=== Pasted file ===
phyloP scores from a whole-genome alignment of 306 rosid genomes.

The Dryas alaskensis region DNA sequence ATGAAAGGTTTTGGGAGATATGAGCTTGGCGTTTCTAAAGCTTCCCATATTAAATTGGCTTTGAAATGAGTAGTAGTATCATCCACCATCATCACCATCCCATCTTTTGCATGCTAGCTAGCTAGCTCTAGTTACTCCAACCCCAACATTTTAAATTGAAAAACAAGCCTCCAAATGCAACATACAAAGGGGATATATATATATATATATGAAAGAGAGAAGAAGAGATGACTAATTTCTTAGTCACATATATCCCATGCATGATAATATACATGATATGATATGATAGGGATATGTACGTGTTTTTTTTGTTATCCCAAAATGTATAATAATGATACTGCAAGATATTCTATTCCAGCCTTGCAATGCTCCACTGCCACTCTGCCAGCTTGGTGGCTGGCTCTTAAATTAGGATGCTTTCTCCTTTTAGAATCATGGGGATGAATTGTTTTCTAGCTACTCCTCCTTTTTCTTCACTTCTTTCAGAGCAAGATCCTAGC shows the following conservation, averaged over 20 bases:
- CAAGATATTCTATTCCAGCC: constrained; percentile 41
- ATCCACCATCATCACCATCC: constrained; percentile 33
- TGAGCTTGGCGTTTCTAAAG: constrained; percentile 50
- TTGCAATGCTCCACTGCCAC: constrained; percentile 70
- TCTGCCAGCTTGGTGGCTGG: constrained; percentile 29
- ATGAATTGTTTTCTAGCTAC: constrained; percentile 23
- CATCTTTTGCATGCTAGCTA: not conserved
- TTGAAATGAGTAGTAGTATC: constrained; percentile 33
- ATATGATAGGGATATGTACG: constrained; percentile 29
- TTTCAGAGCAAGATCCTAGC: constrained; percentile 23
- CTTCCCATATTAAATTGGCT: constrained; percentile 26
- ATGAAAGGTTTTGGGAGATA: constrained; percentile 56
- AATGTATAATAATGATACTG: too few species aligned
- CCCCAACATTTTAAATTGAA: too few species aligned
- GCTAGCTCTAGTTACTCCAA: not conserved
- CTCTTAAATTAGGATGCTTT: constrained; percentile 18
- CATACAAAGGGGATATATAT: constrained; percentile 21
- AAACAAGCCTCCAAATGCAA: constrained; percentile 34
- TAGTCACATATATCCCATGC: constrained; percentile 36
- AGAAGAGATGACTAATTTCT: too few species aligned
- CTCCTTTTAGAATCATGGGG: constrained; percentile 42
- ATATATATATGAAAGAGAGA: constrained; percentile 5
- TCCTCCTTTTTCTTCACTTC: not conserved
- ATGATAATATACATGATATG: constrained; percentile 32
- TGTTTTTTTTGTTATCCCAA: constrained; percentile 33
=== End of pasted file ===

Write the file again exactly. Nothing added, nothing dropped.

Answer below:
phyloP scores from a whole-genome alignment of 306 rosid genomes.

The Dryas alaskensis region DNA sequence ATGAAAGGTTTTGGGAGATATGAGCTTGGCGTTTCTAAAGCTTCCCATATTAAATTGGCTTTGAAATGAGTAGTAGTATCATCCACCATCATCACCATCCCATCTTTTGCATGCTAGCTAGCTAGCTCTAGTTACTCCAACCCCAACATTTTAAATTGAAAAACAAGCCTCCAAATGCAACATACAAAGGGGATATATATATATATATATGAAAGAGAGAAGAAGAGATGACTAATTTCTTAGTCACATATATCCCATGCATGATAATATACATGATATGATATGATAGGGATATGTACGTGTTTTTTTTGTTATCCCAAAATGTATAATAATGATACTGCAAGATATTCTATTCCAGCCTTGCAATGCTCCACTGCCACTCTGCCAGCTTGGTGGCTGGCTCTTAAATTAGGATGCTTTCTCCTTTTAGAATCATGGGGATGAATTGTTTTCTAGCTACTCCTCCTTTTTCTTCACTTCTTTCAGAGCAAGATCCTAGC shows the following conservation, averaged over 20 bases:
- CAAGATATTCTATTCCAGCC: constrained; percentile 41
- ATCCACCATCATCACCATCC: constrained; percentile 33
- TGAGCTTGGCGTTTCTAAAG: constrained; percentile 50
- TTGCAATGCTCCACTGCCAC: constrained; percentile 70
- TCTGCCAGCTTGGTGGCTGG: constrained; percentile 29
- ATGAATTGTTTTCTAGCTAC: constrained; percentile 23
- CATCTTTTGCATGCTAGCTA: not conserved
- TTGAAATGAGTAGTAGTATC: constrained; percentile 33
- ATATGATAGGGATATGTACG: constrained; percentile 29
- TTTCAGAGCAAGATCCTAGC: constrained; percentile 23
- CTTCCCATATTAAATTGGCT: constrained; percentile 26
- ATGAAAGGTTTTGGGAGATA: constrained; percentile 56
- AATGTATAATAATGATACTG: too few species aligned
- CCCCAACATTTTAAATTGAA: too few species aligned
- GCTAGCTCTAGTTACTCCAA: not conserved
- CTCTTAAATTAGGATGCTTT: constrained; percentile 18
- CATACAAAGGGGATATATAT: constrained; percentile 21
- AAACAAGCCTCCAAATGCAA: constrained; percentile 34
- TAGTCACATATATCCCATGC: constrained; percentile 36
- AGAAGAGATGACTAATTTCT: too few species aligned
- CTCCTTTTAGAATCATGGGG: constrained; percentile 42
- ATATATATATGAAAGAGAGA: constrained; percentile 5
- TCCTCCTTTTTCTTCACTTC: not conserved
- ATGATAATATACATGATATG: constrained; percentile 32
- TGTTTTTTTTGTTATCCCAA: constrained; percentile 33